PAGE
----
Heating of turbulent solar and laboratory plasmas
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The model of Heyvaerts and Priest (1992) for steady-state heating of the turbulent medium within a sheared solar coronal arcade structure is here developed. The energy input into the corona is calculated at the large scales of the model. At the smaller scales the effects of coronal turbulence are modelled in the form of an enhanced turbulent viscosity and magnetic diffusivity, which are related to the injected power density in the steady state. Matching the expressions for the injected and dissipated power enables the calculation of a heating power consistent with both boundary motions and turbulent effects with a minimum of arbitrary parameters - the price to be paid is that the inertial range spectrum must be prescribed and imposed at all scales. While it is capable of reproducing the observed levels of coronal heating (300 Wm⁻² 3x10⁵ erg cm⁻² s⁻ⁱ for the quiet Sun, 800 Wm⁻² (8 x 10⁵ erg cm⁻² s⁻ⁱ) for a coronal hole and 10⁴ Wm ⁻² (10⁷ erg cm⁻² s⁻ⁱ) for an active region (Withbroe and Noyes, 1977)), there are some mathematical and physical difficulties present. These are eliminated as far as is possible and it is found that the final results for heating levels differ little from the original model although there is a much greater consistency between the imposed and predicted energy power spectra. The modified approach is applied to the problems of photospheric motions twisting a coronal flux tube and of rapid motions injecting Alfven waves into an arcade. In the former case comparable levels of heating are obtained. For a driven and damped standing wave, however, desired levels of heating are only obtained when a global resonance occurs. Attempts are also made to find similar steady-state equilibria possessing flow for fusion experiments in order to apply the above procedure to investigate turbulence in laboratory plasmas. This has been hampered by the difficulty in finding simple appropriate equilibria with many scales present.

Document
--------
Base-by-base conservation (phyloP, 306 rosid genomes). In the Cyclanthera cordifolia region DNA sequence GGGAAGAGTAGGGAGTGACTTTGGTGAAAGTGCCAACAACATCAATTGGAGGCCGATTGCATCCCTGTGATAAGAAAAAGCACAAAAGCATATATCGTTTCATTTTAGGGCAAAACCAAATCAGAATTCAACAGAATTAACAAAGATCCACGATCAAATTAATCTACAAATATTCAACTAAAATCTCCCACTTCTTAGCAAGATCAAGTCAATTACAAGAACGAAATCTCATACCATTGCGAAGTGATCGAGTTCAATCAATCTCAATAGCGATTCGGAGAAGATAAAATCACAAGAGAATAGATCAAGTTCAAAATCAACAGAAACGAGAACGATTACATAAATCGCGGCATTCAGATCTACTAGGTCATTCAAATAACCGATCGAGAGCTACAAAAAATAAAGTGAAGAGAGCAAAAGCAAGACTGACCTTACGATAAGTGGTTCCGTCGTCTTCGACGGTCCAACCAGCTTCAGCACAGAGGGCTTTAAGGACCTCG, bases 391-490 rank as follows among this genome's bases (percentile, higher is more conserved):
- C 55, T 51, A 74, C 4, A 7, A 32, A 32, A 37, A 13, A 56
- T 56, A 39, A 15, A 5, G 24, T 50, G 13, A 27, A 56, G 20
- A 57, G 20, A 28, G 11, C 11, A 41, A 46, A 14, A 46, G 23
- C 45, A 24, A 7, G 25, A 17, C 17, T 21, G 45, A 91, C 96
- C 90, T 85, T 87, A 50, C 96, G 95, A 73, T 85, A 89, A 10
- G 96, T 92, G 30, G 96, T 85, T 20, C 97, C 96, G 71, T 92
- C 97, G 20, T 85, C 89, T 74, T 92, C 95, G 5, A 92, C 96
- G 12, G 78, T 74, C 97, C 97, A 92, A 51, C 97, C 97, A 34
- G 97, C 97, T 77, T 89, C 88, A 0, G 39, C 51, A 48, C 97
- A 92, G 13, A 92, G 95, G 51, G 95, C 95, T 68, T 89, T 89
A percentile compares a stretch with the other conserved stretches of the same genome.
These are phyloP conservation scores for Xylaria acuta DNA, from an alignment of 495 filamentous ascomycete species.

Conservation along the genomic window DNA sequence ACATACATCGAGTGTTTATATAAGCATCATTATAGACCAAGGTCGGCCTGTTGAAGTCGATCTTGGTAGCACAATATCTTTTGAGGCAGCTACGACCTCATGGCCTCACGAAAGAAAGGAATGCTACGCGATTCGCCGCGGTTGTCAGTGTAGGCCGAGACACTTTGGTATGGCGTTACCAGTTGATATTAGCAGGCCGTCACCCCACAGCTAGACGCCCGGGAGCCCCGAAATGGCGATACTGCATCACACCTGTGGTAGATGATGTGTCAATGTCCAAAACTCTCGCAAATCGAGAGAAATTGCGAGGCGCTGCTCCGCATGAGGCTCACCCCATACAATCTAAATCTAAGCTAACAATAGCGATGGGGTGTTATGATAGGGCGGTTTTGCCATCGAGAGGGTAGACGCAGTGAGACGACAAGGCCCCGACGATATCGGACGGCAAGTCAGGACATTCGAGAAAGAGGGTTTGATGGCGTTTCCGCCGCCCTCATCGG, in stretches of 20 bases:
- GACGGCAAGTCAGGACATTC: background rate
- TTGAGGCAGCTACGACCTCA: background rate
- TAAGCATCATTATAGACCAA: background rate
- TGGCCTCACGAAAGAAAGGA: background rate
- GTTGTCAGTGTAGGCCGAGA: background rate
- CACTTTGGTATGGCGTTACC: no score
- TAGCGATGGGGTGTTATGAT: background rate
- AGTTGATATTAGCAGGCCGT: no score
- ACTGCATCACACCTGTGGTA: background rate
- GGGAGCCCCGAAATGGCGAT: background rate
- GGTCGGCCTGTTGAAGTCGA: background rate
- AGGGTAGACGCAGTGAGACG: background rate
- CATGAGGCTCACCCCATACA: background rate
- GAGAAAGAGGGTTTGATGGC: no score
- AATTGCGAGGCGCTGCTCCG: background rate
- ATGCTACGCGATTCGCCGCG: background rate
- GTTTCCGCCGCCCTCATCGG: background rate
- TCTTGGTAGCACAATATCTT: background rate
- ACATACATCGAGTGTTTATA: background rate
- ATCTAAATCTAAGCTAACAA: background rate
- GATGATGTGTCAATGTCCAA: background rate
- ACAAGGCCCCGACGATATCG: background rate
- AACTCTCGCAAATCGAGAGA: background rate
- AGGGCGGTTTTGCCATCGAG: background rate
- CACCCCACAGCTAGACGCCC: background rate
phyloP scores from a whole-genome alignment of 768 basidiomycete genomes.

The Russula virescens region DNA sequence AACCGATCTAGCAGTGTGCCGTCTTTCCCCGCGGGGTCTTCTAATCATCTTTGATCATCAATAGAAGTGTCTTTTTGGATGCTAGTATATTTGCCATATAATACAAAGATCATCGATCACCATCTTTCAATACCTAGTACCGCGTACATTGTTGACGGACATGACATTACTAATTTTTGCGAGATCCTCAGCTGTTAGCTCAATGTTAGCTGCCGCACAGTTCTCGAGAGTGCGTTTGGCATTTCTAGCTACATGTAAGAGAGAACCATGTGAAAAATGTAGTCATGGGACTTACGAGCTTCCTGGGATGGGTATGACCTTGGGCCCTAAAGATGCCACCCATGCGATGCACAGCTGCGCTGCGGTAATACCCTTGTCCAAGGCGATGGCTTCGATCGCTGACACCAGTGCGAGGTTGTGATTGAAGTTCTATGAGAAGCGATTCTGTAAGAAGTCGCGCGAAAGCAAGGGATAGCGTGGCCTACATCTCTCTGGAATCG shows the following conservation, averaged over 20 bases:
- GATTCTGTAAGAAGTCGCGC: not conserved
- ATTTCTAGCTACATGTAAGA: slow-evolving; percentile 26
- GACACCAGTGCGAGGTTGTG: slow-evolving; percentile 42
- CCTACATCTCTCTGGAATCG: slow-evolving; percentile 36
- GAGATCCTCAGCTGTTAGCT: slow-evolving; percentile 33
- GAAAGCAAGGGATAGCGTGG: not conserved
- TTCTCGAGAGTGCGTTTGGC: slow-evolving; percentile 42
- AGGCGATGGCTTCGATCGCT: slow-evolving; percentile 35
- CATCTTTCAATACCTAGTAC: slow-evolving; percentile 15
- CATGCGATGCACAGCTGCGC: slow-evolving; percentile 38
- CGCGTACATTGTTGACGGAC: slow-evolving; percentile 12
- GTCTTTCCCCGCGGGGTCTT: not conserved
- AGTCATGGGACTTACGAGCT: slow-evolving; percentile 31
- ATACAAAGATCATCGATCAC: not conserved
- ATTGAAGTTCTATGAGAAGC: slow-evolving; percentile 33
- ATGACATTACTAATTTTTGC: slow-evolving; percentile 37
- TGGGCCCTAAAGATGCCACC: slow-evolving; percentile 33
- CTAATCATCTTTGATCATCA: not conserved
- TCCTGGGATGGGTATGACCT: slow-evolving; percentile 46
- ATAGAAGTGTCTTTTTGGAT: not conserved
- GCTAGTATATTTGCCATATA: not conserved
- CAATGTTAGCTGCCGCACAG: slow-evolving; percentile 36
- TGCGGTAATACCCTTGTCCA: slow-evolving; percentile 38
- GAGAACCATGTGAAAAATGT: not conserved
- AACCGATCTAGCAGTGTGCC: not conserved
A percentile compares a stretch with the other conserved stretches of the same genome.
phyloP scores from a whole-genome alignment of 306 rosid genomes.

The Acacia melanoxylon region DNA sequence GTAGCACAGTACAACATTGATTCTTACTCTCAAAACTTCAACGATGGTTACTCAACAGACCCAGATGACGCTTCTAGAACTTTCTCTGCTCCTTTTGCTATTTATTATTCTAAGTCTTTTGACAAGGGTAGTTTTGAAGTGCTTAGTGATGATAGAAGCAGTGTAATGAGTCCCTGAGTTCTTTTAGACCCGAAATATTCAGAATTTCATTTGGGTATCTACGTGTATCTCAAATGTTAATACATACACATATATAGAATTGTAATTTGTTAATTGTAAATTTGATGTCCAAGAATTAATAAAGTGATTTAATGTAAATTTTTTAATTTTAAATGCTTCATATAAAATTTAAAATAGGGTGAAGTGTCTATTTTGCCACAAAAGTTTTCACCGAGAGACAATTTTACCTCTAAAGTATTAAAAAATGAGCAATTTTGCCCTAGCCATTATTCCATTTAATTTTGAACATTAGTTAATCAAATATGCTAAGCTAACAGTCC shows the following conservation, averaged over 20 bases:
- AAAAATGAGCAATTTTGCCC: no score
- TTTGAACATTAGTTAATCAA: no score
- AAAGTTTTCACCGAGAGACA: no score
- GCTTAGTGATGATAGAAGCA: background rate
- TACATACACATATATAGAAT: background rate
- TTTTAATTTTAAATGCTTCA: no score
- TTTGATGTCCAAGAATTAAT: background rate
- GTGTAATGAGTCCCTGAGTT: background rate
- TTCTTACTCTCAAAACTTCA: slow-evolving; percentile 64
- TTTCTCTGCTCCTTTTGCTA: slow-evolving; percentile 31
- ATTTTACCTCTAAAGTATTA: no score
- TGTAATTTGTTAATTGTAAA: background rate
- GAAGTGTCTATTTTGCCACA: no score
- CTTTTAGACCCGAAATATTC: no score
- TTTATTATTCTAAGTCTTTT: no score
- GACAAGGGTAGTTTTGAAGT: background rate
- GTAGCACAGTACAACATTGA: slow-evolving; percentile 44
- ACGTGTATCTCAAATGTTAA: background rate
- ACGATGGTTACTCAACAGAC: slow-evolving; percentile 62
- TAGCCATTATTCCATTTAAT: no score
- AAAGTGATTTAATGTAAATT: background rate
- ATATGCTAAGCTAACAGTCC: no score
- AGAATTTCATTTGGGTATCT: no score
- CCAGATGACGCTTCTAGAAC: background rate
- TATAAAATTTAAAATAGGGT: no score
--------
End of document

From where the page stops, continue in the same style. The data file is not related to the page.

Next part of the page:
Thesis, PhD Doctor of Philosophy